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Small Business Optimism Ticks Up Slightly in November NFIB Report

  • NFIB Small Business Optimism Index increases 0.2 points in November
  • Report shows some improvement on sales and credit conditions, but pessimism persists on economic conditions
  • A record share of small business owners are planning to hike their prices

Summary by Dirk Langeveld

Small business owners were slightly more optimistic in November despite more uncertainty on a variety of economic issues, according to the  National Federation of Independent Business.

NFIB’s Small Business Optimism Index rose 0.2 points in November to 98.4, with some improvement to expected real sales and credit conditions. However, a net negative share of 38 percent expect economic conditions to improve in the next six months, down one point to tie a record low in the 48-year survey. This reading has plummeted 18 points in the past four months.

“As the end of the year nears, the outlook for business conditions is not encouraging to small business owners as lawmakers propose additional mandates and tax increases,” said Bill Dunkelberg, chief economist at NFIB. “Owners are also pessimistic as many continue managing challenges like rampant inflation and supply chain disruptions that are impacting their businesses right now.”

  • A net share of 59 percent said they are raising their sales prices, up six points from October and the highest share since October 1979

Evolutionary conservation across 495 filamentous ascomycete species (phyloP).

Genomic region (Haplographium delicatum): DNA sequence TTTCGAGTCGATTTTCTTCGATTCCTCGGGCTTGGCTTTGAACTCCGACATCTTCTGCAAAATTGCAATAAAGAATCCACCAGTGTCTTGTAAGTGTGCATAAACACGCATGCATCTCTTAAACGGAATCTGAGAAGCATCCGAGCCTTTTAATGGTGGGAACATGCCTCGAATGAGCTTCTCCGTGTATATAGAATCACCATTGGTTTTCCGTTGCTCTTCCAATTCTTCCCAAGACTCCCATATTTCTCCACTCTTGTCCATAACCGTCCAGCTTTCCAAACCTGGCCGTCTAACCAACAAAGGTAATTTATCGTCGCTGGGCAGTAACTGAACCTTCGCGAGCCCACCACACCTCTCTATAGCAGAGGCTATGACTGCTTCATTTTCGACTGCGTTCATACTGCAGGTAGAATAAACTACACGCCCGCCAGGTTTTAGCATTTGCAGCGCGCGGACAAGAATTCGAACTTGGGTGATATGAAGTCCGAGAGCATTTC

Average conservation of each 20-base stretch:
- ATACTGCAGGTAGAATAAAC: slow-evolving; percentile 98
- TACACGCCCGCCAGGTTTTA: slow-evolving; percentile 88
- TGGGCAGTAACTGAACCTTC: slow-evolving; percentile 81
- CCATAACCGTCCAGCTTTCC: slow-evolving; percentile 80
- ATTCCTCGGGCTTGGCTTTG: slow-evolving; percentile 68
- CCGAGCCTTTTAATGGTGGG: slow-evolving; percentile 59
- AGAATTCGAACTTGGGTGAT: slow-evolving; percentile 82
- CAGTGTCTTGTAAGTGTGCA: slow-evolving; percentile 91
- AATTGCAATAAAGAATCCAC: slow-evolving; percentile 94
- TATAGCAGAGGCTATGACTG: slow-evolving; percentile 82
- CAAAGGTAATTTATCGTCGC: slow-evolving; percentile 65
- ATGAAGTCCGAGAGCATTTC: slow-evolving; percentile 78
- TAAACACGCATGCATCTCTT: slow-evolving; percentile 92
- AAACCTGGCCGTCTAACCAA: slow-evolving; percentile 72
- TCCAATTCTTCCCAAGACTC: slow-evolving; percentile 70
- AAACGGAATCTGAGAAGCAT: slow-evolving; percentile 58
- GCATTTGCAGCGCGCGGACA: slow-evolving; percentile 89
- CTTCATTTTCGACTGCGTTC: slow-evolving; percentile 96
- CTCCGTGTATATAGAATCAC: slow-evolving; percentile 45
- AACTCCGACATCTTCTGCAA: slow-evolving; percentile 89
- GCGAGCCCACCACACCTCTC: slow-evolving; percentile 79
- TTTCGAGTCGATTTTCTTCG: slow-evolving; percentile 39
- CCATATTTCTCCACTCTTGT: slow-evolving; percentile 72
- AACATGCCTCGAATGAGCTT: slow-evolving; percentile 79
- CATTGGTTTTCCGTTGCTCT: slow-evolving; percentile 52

• A net 54 percent are planning price hikes, up three points to reach a record high
  • 48 percent reported unfilled job openings, down one point from October; 60 percent said they were trying to hire
  • A net 44 percent said they were raising their compensation, unchanged from October but matching a record high; a net share of 32 percent plan to raise compensation in the next three months, also unchanged and a record high
  • 55 percent said they made capital outlays in the past six months, a decrease of one point; investments were concentrated on new equipment (39 percent), vehicles (22 percent), and improving or expanding facilities (14 percent)
  • 27 percent said they were planning capital outlays in the next six months, a drop of four points
  • A net share of negative 2 percent reported higher nominal sales in the past three months, an increase of two points
  • 35 percent said supply chain disruptions were having a significant impact on their business, while 31 percent said the impact was moderate and 22 percent said it was mild
  • A net negative share of 17 percent reported positive profit trends, unchanged from the previous month
  • Small business owners were most likely to blame higher materials costs (32 percent), weaker sales (25 percent), and lower sales (16 percent) for lower profits; those reporting higher profits were most likely to credit sales volumes (61 percent), higher prices (17 percent), and the usual seasonal change (11 percent)

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